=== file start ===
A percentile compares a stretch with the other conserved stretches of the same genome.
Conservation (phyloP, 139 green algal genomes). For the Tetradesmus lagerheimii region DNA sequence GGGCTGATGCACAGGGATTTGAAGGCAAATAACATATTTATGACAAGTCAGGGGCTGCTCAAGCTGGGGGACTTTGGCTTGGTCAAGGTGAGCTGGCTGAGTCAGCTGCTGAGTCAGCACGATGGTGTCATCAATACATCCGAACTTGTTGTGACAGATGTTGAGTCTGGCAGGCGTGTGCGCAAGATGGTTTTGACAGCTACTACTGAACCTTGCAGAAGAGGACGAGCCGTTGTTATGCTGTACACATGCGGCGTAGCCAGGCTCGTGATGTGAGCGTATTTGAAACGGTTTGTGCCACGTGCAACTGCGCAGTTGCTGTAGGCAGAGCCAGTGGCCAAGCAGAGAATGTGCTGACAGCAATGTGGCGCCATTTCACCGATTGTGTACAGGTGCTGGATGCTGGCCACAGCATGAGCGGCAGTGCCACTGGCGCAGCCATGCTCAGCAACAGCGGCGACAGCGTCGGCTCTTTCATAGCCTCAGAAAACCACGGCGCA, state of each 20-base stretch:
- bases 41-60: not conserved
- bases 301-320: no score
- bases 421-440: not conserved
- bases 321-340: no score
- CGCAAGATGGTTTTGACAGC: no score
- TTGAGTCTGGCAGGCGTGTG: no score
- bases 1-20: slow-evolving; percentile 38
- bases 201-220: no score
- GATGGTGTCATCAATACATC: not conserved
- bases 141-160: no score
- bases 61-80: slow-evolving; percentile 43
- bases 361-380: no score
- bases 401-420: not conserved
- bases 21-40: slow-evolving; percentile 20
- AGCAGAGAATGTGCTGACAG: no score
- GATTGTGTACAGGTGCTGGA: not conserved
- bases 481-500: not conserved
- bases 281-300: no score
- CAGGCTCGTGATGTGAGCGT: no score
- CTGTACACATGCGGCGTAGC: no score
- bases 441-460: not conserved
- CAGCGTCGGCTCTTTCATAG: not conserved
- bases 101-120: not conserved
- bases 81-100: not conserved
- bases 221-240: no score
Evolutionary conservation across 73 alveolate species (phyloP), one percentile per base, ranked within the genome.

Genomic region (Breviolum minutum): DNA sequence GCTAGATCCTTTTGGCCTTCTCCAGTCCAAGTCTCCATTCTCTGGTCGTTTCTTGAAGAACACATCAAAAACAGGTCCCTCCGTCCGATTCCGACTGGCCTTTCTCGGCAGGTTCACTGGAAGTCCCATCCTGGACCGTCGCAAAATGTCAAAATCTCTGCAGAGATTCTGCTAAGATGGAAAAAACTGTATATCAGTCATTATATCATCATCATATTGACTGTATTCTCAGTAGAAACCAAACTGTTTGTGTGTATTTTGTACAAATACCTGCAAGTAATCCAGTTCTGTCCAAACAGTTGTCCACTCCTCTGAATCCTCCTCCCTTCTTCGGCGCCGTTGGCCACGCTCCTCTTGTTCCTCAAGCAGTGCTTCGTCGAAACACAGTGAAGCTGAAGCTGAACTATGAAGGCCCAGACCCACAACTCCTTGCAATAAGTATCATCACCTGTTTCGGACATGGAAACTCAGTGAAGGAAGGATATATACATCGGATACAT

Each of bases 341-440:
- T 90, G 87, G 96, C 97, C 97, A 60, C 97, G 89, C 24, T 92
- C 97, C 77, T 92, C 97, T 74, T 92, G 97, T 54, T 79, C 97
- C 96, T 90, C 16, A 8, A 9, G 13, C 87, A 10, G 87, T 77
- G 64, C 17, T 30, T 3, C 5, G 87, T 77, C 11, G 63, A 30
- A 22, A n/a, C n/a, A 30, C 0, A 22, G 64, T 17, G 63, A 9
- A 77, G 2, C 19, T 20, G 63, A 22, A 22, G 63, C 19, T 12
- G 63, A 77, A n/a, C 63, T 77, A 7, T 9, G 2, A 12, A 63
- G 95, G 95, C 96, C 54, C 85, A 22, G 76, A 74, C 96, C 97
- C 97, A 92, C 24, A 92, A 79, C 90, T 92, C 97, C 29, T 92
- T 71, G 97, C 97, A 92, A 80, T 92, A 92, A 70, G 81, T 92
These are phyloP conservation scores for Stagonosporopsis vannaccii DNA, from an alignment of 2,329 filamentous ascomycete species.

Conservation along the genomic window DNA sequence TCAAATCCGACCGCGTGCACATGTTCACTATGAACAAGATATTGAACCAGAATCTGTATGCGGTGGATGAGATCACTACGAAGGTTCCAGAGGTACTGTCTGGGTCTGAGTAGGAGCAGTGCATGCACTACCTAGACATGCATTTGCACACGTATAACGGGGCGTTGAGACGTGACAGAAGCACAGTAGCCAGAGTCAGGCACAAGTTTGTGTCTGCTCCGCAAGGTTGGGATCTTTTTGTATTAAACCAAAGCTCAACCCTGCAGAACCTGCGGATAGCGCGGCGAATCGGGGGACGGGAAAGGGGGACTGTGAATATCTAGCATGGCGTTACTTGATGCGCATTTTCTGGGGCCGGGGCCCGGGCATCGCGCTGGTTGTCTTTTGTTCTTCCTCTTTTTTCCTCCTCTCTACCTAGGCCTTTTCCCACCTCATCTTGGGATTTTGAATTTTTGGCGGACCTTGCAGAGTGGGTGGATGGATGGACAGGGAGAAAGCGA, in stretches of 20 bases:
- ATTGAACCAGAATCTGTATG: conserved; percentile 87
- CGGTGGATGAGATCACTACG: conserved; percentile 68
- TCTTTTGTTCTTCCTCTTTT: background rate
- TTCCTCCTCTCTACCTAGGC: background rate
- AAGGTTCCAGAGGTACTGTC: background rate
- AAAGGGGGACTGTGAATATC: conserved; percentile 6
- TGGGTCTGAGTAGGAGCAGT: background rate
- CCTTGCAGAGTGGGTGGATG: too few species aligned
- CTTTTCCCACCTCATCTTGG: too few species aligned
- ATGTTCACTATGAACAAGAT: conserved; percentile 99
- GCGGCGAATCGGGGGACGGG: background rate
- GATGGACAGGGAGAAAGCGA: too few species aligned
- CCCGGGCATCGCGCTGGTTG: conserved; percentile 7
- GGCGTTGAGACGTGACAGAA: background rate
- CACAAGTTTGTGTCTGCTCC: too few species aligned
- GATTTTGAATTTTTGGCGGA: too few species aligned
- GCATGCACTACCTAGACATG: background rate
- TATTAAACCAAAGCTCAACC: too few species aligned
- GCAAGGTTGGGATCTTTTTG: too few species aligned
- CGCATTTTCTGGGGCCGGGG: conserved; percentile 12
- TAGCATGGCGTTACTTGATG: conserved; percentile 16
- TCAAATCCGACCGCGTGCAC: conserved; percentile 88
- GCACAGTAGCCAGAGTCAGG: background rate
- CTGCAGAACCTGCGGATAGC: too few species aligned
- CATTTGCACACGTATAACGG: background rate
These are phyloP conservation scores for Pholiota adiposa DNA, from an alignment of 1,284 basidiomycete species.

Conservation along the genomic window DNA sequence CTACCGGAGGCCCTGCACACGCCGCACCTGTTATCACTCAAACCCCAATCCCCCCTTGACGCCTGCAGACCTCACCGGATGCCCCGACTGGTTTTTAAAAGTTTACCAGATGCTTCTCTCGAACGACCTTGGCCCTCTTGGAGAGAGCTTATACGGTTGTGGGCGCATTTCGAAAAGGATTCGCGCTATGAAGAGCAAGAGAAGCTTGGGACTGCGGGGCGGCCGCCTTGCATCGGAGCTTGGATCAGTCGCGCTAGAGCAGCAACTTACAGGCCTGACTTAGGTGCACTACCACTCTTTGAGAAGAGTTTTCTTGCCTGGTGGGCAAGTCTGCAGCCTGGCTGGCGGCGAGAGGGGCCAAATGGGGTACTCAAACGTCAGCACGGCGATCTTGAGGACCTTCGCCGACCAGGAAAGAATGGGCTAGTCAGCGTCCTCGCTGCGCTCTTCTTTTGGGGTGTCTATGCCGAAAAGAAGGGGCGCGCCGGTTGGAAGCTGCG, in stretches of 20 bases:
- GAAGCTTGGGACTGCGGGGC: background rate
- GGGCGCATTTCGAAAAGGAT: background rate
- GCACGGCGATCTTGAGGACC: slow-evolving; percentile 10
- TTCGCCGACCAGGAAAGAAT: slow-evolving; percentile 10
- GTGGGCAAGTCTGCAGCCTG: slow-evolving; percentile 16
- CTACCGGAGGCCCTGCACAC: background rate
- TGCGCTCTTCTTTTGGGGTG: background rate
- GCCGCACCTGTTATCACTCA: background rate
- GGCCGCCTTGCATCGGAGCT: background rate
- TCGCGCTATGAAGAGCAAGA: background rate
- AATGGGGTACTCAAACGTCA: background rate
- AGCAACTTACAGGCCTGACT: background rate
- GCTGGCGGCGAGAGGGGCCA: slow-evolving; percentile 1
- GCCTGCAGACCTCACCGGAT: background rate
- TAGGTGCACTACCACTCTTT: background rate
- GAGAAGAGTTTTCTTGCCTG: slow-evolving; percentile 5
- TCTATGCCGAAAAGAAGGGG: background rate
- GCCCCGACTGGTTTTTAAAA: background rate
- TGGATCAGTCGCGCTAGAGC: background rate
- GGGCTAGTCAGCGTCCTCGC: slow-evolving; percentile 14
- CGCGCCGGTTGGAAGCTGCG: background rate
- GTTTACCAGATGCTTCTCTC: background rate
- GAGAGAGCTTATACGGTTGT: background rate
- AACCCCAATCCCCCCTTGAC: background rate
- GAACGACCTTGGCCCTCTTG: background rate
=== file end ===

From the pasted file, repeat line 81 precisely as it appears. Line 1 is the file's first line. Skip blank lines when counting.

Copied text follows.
- AGCAACTTACAGGCCTGACT: background rate